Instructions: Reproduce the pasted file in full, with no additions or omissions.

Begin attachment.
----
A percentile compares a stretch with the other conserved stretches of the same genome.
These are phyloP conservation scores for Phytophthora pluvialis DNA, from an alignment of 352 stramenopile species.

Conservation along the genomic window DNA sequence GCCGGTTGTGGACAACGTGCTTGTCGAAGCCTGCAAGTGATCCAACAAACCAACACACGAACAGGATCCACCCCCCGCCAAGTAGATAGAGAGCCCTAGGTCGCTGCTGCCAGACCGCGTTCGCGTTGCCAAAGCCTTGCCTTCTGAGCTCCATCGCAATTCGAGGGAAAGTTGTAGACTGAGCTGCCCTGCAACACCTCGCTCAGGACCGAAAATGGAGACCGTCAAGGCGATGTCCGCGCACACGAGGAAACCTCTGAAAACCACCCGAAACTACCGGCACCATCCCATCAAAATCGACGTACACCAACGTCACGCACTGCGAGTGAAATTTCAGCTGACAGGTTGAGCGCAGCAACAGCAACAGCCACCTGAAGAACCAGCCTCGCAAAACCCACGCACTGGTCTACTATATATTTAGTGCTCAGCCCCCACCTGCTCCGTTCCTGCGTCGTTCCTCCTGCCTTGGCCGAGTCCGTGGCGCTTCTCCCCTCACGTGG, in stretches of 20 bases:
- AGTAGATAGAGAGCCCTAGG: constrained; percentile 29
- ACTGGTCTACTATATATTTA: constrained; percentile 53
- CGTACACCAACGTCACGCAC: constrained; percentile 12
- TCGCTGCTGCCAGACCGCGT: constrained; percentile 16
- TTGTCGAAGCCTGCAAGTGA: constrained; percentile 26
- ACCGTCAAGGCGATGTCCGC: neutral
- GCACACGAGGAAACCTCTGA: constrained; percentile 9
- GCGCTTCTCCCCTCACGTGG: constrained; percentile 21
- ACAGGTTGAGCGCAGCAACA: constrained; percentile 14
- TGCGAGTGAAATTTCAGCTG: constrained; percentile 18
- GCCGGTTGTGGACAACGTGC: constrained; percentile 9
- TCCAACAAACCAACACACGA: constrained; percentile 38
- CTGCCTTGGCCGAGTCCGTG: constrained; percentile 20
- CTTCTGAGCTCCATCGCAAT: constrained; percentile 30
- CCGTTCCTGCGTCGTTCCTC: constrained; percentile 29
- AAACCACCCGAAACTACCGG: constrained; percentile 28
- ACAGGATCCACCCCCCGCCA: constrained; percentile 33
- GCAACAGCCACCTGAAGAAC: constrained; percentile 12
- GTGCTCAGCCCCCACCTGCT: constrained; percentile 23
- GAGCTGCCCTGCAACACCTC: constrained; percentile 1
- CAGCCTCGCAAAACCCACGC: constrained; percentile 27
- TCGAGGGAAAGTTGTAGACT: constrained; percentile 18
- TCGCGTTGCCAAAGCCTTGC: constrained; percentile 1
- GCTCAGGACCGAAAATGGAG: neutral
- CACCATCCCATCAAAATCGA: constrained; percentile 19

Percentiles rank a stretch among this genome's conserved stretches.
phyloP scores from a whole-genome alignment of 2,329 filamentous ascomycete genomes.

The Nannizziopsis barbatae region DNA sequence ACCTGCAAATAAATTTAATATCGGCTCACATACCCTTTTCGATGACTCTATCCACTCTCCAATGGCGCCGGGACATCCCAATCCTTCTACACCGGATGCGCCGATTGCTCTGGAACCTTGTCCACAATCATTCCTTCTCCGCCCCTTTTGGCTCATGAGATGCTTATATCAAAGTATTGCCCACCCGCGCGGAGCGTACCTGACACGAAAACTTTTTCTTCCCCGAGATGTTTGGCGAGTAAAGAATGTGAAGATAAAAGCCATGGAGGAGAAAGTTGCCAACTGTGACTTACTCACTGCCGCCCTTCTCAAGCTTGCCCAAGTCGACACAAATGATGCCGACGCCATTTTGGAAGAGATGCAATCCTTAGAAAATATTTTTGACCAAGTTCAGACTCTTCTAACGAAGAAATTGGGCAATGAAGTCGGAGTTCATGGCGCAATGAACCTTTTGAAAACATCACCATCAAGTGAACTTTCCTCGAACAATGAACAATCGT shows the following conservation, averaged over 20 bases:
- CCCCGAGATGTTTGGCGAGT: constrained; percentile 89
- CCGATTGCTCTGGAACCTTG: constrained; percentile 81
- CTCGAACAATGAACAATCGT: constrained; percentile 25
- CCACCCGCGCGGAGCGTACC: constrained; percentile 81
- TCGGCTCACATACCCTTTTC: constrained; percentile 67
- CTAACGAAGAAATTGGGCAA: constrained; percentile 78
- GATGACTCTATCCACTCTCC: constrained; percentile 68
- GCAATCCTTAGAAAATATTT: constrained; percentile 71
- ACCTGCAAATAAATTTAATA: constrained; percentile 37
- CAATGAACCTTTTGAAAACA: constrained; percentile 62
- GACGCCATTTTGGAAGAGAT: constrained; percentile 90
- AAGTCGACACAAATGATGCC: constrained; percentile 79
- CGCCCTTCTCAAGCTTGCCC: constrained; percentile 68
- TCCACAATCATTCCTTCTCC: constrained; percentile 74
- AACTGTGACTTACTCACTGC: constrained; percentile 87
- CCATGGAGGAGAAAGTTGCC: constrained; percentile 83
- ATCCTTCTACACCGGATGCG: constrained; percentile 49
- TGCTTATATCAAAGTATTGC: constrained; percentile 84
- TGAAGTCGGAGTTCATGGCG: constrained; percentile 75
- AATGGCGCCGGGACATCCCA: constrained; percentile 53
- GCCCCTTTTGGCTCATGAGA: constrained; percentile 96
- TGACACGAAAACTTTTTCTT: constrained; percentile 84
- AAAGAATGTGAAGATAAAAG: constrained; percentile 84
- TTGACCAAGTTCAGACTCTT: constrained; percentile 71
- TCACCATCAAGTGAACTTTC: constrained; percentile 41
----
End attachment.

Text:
A percentile compares a stretch with the other conserved stretches of the same genome.
These are phyloP conservation scores for Phytophthora pluvialis DNA, from an alignment of 352 stramenopile species.

Conservation along the genomic window DNA sequence GCCGGTTGTGGACAACGTGCTTGTCGAAGCCTGCAAGTGATCCAACAAACCAACACACGAACAGGATCCACCCCCCGCCAAGTAGATAGAGAGCCCTAGGTCGCTGCTGCCAGACCGCGTTCGCGTTGCCAAAGCCTTGCCTTCTGAGCTCCATCGCAATTCGAGGGAAAGTTGTAGACTGAGCTGCCCTGCAACACCTCGCTCAGGACCGAAAATGGAGACCGTCAAGGCGATGTCCGCGCACACGAGGAAACCTCTGAAAACCACCCGAAACTACCGGCACCATCCCATCAAAATCGACGTACACCAACGTCACGCACTGCGAGTGAAATTTCAGCTGACAGGTTGAGCGCAGCAACAGCAACAGCCACCTGAAGAACCAGCCTCGCAAAACCCACGCACTGGTCTACTATATATTTAGTGCTCAGCCCCCACCTGCTCCGTTCCTGCGTCGTTCCTCCTGCCTTGGCCGAGTCCGTGGCGCTTCTCCCCTCACGTGG, in stretches of 20 bases:
- AGTAGATAGAGAGCCCTAGG: constrained; percentile 29
- ACTGGTCTACTATATATTTA: constrained; percentile 53
- CGTACACCAACGTCACGCAC: constrained; percentile 12
- TCGCTGCTGCCAGACCGCGT: constrained; percentile 16
- TTGTCGAAGCCTGCAAGTGA: constrained; percentile 26
- ACCGTCAAGGCGATGTCCGC: neutral
- GCACACGAGGAAACCTCTGA: constrained; percentile 9
- GCGCTTCTCCCCTCACGTGG: constrained; percentile 21
- ACAGGTTGAGCGCAGCAACA: constrained; percentile 14
- TGCGAGTGAAATTTCAGCTG: constrained; percentile 18
- GCCGGTTGTGGACAACGTGC: constrained; percentile 9
- TCCAACAAACCAACACACGA: constrained; percentile 38
- CTGCCTTGGCCGAGTCCGTG: constrained; percentile 20
- CTTCTGAGCTCCATCGCAAT: constrained; percentile 30
- CCGTTCCTGCGTCGTTCCTC: constrained; percentile 29
- AAACCACCCGAAACTACCGG: constrained; percentile 28
- ACAGGATCCACCCCCCGCCA: constrained; percentile 33
- GCAACAGCCACCTGAAGAAC: constrained; percentile 12
- GTGCTCAGCCCCCACCTGCT: constrained; percentile 23
- GAGCTGCCCTGCAACACCTC: constrained; percentile 1
- CAGCCTCGCAAAACCCACGC: constrained; percentile 27
- TCGAGGGAAAGTTGTAGACT: constrained; percentile 18
- TCGCGTTGCCAAAGCCTTGC: constrained; percentile 1
- GCTCAGGACCGAAAATGGAG: neutral
- CACCATCCCATCAAAATCGA: constrained; percentile 19

Percentiles rank a stretch among this genome's conserved stretches.
phyloP scores from a whole-genome alignment of 2,329 filamentous ascomycete genomes.

The Nannizziopsis barbatae region DNA sequence ACCTGCAAATAAATTTAATATCGGCTCACATACCCTTTTCGATGACTCTATCCACTCTCCAATGGCGCCGGGACATCCCAATCCTTCTACACCGGATGCGCCGATTGCTCTGGAACCTTGTCCACAATCATTCCTTCTCCGCCCCTTTTGGCTCATGAGATGCTTATATCAAAGTATTGCCCACCCGCGCGGAGCGTACCTGACACGAAAACTTTTTCTTCCCCGAGATGTTTGGCGAGTAAAGAATGTGAAGATAAAAGCCATGGAGGAGAAAGTTGCCAACTGTGACTTACTCACTGCCGCCCTTCTCAAGCTTGCCCAAGTCGACACAAATGATGCCGACGCCATTTTGGAAGAGATGCAATCCTTAGAAAATATTTTTGACCAAGTTCAGACTCTTCTAACGAAGAAATTGGGCAATGAAGTCGGAGTTCATGGCGCAATGAACCTTTTGAAAACATCACCATCAAGTGAACTTTCCTCGAACAATGAACAATCGT shows the following conservation, averaged over 20 bases:
- CCCCGAGATGTTTGGCGAGT: constrained; percentile 89
- CCGATTGCTCTGGAACCTTG: constrained; percentile 81
- CTCGAACAATGAACAATCGT: constrained; percentile 25
- CCACCCGCGCGGAGCGTACC: constrained; percentile 81
- TCGGCTCACATACCCTTTTC: constrained; percentile 67
- CTAACGAAGAAATTGGGCAA: constrained; percentile 78
- GATGACTCTATCCACTCTCC: constrained; percentile 68
- GCAATCCTTAGAAAATATTT: constrained; percentile 71
- ACCTGCAAATAAATTTAATA: constrained; percentile 37
- CAATGAACCTTTTGAAAACA: constrained; percentile 62
- GACGCCATTTTGGAAGAGAT: constrained; percentile 90
- AAGTCGACACAAATGATGCC: constrained; percentile 79
- CGCCCTTCTCAAGCTTGCCC: constrained; percentile 68
- TCCACAATCATTCCTTCTCC: constrained; percentile 74
- AACTGTGACTTACTCACTGC: constrained; percentile 87
- CCATGGAGGAGAAAGTTGCC: constrained; percentile 83
- ATCCTTCTACACCGGATGCG: constrained; percentile 49
- TGCTTATATCAAAGTATTGC: constrained; percentile 84
- TGAAGTCGGAGTTCATGGCG: constrained; percentile 75
- AATGGCGCCGGGACATCCCA: constrained; percentile 53
- GCCCCTTTTGGCTCATGAGA: constrained; percentile 96
- TGACACGAAAACTTTTTCTT: constrained; percentile 84
- AAAGAATGTGAAGATAAAAG: constrained; percentile 84
- TTGACCAAGTTCAGACTCTT: constrained; percentile 71
- TCACCATCAAGTGAACTTTC: constrained; percentile 41